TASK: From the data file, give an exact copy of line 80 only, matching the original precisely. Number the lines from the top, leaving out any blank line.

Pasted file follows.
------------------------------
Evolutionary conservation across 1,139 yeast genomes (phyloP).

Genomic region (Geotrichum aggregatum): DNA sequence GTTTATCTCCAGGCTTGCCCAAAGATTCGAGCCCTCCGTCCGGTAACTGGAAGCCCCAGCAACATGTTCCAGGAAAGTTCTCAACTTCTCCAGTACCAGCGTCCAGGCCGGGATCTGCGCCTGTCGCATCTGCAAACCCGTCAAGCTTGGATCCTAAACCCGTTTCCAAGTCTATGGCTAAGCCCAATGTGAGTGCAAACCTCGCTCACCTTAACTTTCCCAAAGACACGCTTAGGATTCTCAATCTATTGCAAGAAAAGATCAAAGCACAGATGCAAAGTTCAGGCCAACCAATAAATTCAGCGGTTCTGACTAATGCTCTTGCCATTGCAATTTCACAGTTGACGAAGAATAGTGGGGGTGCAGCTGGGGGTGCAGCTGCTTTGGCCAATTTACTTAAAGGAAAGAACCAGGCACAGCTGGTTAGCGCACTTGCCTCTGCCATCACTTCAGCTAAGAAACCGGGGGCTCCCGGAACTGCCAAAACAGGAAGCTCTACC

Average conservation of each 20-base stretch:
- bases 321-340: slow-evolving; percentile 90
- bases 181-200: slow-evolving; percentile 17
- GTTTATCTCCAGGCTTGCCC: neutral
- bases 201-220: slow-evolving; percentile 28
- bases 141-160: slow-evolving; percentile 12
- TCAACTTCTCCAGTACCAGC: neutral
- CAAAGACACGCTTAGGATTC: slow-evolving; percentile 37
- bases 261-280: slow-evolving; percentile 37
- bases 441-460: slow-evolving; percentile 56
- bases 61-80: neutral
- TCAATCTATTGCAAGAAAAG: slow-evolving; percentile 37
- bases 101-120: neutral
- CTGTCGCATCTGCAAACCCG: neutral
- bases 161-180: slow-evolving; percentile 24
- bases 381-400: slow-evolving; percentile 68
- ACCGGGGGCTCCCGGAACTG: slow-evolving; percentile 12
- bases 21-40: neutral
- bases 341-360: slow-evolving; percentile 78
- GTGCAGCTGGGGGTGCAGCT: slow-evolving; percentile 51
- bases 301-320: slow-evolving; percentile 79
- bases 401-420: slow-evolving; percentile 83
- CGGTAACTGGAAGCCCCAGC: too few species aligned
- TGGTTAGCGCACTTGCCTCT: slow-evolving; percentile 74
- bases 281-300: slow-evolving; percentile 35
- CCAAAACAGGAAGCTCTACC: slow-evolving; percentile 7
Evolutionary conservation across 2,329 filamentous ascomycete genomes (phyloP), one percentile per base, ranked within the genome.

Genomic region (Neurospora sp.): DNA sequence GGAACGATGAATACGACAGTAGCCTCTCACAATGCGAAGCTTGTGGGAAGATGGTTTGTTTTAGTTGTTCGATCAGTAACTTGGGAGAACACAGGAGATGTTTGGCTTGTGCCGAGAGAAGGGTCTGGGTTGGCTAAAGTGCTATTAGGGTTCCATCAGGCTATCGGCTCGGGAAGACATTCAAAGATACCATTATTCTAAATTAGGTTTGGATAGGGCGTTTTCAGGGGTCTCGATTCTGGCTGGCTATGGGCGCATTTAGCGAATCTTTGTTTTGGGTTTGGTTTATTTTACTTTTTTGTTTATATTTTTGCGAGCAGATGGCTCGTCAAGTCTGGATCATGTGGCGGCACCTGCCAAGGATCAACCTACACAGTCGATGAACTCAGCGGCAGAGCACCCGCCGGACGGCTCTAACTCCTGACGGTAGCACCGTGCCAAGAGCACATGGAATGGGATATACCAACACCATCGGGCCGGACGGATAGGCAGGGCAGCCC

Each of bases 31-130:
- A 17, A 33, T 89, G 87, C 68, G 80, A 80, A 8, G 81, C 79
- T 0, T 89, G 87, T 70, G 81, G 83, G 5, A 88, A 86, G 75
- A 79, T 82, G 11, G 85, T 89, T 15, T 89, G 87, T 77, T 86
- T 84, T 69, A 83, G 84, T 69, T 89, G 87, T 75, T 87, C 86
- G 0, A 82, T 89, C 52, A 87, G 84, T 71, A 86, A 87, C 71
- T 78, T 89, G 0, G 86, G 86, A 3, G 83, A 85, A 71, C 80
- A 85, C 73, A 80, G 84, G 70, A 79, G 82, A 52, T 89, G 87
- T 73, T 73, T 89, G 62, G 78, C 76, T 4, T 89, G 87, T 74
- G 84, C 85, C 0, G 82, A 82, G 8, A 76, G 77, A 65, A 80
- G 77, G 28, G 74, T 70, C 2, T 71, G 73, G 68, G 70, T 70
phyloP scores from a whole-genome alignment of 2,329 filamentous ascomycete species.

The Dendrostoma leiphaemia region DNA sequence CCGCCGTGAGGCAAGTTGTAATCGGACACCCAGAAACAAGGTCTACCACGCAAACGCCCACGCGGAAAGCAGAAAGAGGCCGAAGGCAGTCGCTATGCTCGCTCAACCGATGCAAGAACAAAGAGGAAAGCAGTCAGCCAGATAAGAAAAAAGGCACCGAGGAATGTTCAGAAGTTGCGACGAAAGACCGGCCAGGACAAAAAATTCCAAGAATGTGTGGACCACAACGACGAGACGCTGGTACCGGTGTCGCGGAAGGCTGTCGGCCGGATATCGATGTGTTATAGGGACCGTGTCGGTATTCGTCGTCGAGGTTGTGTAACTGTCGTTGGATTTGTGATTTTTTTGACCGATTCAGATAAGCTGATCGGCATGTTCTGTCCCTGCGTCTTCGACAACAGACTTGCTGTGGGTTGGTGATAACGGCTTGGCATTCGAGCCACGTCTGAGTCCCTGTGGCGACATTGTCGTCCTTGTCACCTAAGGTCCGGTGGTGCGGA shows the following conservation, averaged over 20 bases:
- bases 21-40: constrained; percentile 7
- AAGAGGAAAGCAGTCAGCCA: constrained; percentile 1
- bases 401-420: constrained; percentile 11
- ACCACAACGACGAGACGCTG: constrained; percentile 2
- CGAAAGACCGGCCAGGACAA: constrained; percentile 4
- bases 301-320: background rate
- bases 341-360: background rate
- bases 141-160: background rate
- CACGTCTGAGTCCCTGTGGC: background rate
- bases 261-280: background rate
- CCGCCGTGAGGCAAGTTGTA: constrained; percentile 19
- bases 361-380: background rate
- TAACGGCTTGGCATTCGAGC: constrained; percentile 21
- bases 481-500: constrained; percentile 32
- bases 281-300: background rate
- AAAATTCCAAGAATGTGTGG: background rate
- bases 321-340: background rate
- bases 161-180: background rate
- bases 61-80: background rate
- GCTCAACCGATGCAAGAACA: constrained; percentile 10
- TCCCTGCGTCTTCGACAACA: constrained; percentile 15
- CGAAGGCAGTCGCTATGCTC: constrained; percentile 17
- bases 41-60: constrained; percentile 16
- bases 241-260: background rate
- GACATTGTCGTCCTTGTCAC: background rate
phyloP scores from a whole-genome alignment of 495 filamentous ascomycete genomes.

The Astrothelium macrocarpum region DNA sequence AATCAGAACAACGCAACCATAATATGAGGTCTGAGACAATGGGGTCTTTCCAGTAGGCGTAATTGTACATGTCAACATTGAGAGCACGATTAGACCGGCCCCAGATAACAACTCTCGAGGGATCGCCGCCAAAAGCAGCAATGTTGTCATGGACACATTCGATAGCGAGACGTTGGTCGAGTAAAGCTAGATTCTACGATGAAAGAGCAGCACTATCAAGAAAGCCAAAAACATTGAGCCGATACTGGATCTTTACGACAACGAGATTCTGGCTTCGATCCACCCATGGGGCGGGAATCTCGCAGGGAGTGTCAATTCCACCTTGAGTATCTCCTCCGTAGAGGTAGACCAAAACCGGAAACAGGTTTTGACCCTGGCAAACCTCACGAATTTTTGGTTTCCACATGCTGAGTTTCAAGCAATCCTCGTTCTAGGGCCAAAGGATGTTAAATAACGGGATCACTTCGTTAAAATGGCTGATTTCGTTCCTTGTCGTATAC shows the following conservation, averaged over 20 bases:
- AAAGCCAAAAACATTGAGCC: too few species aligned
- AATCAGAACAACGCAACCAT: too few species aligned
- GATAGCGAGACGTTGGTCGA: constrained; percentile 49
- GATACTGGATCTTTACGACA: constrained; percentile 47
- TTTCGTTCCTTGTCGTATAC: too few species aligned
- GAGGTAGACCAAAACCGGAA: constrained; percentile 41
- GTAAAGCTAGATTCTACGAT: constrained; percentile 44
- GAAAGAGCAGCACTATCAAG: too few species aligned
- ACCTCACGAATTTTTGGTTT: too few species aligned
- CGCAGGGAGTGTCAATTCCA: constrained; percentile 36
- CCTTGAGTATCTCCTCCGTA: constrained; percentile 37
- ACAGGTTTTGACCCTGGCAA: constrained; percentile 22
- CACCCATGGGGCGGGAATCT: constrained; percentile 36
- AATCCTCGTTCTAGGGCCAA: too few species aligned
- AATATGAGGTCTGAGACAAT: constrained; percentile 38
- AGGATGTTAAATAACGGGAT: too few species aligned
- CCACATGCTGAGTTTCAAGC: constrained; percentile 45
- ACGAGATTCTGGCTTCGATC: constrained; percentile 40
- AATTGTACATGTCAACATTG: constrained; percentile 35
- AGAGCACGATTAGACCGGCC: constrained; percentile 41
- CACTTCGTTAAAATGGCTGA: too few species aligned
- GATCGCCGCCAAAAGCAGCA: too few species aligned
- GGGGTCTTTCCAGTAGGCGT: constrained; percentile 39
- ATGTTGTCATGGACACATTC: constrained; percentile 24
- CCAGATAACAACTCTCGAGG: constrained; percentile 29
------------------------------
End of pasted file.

- CGCAGGGAGTGTCAATTCCA: constrained; percentile 36